FITAID drinks are an excellent choice for post-infrared sauna recovery as they are designed to hydrate and replenish the body's essential vitamins and minerals. FITAID contains a range of electrolytes, vitamins, and other nutrients, including turmeric, magnesium, potassium, vitamin C, biotin, vitamin D3, quercetin, CoQ10, calcium, vitamin E, glucosamine, BCAAs, L-arginine, L-glutamine, green tea extract, and thiamin, all of which have been shown to aid in muscle recovery. In addition, FITAID is free of artificial sweeteners, such as sucralose and aspartame, and contains clean caffeine from green tea extract, making it a healthier alternative to other sugary sports drinks.

Comprehensive Explanation of Infrared Saunas:

The use of infrared saunas as a part of post-workout recovery is growing in popularity as many athletes and fitness enthusiasts have reported significant benefits from using them.

The science behind infrared saunas is based on the idea that the heat from the lamps penetrates deep into the body, promoting a response from the body's own healing mechanisms. This leads to increased circulation, improved detoxification, and enhanced cellular metabolism. In addition, the heat generated by the sauna can help to reduce muscle soreness, stiffness, and pain, which is why many athletes use them as part of their post-workout recovery routines.

Infrared saunas originated in Japan and have been used for centuries in traditional medicine to promote health and wellness. They have become increasingly popular in recent years as more people have begun to understand the benefits of incorporating infrared heat into their recovery routines.

Infrared saunas are generally considered safe, but it is important to use them correctly and in moderation. Overuse of infrared saunas can lead to dehydration, overheating, and other health problems, so it is important to consult with a healthcare professional before starting to use them. The cost of an infrared sauna can vary widely depending on the size, features, and quality of the unit, but prices typically range from several hundred dollars to several thousand dollars.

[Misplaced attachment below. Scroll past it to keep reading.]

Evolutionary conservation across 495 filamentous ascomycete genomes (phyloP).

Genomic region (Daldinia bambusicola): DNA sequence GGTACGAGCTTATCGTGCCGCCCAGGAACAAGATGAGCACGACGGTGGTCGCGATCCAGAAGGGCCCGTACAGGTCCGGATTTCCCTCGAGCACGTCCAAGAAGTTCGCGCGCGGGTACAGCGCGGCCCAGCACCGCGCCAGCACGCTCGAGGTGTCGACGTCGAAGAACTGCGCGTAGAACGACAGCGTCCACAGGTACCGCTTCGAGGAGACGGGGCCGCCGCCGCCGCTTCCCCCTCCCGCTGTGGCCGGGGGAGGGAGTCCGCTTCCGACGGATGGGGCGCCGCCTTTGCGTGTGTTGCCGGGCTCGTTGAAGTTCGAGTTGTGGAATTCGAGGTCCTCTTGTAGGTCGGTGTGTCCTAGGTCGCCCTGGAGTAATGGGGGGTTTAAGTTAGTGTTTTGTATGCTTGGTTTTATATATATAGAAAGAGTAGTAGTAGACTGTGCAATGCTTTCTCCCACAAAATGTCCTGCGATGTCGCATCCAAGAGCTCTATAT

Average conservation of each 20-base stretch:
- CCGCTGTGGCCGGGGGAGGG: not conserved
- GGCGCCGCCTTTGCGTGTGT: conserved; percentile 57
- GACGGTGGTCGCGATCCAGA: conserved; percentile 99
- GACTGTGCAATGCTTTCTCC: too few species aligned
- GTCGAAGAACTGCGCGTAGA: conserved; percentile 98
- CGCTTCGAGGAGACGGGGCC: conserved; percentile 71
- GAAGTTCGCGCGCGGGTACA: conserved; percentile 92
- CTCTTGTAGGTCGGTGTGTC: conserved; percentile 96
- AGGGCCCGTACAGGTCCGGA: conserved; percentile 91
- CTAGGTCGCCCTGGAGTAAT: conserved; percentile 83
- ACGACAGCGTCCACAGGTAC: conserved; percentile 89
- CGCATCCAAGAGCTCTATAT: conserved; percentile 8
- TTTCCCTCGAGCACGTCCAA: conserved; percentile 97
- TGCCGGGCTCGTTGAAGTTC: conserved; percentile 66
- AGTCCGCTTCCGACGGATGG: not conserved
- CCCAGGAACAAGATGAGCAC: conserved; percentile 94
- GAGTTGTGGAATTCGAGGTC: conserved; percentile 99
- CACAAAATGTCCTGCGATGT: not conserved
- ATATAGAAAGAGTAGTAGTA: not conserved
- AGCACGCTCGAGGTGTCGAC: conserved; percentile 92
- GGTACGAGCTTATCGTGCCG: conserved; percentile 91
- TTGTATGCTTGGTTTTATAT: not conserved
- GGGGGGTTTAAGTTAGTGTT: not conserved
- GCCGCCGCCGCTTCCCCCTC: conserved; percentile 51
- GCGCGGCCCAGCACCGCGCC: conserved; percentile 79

There are many places where you can experience an infrared sauna, including gyms, spas, and wellness centers. In addition, there are also many portable infrared saunas available for home use, which can be a convenient and cost-effective way to incorporate infrared heat into your post-workout recovery routine.


  1. "Infrared sauna therapy for detoxification and relaxation" by Dr. M.E. Winston, published in the Alternative Medicine Review.
  2. "The effects of infrared sauna on cardiovascular risk factors" by M. Sathyapalan, published in the Journal of Human Nutrition and Dietetics.
  3. "Infrared sauna and recovery from exercise-induced muscle damage" by M.S. Kim, published in the Journal of Strength and Conditioning Research.
  4. "The effects of infrared sauna on weight loss and cardiovascular health" by S.S. Lee, published in the Journal of Korean Medical Science.
  5. "Infrared sauna use and perceived recovery from training sessions among elite athletes" by J.K. Smith, published in the Journal of Athletic Training.

Please note that these references were current as of 2021, and new studies may have been published since then. Additionally, it is important to consult with a healthcare professional before incorporating infrared sauna therapy into your post-workout recovery routine.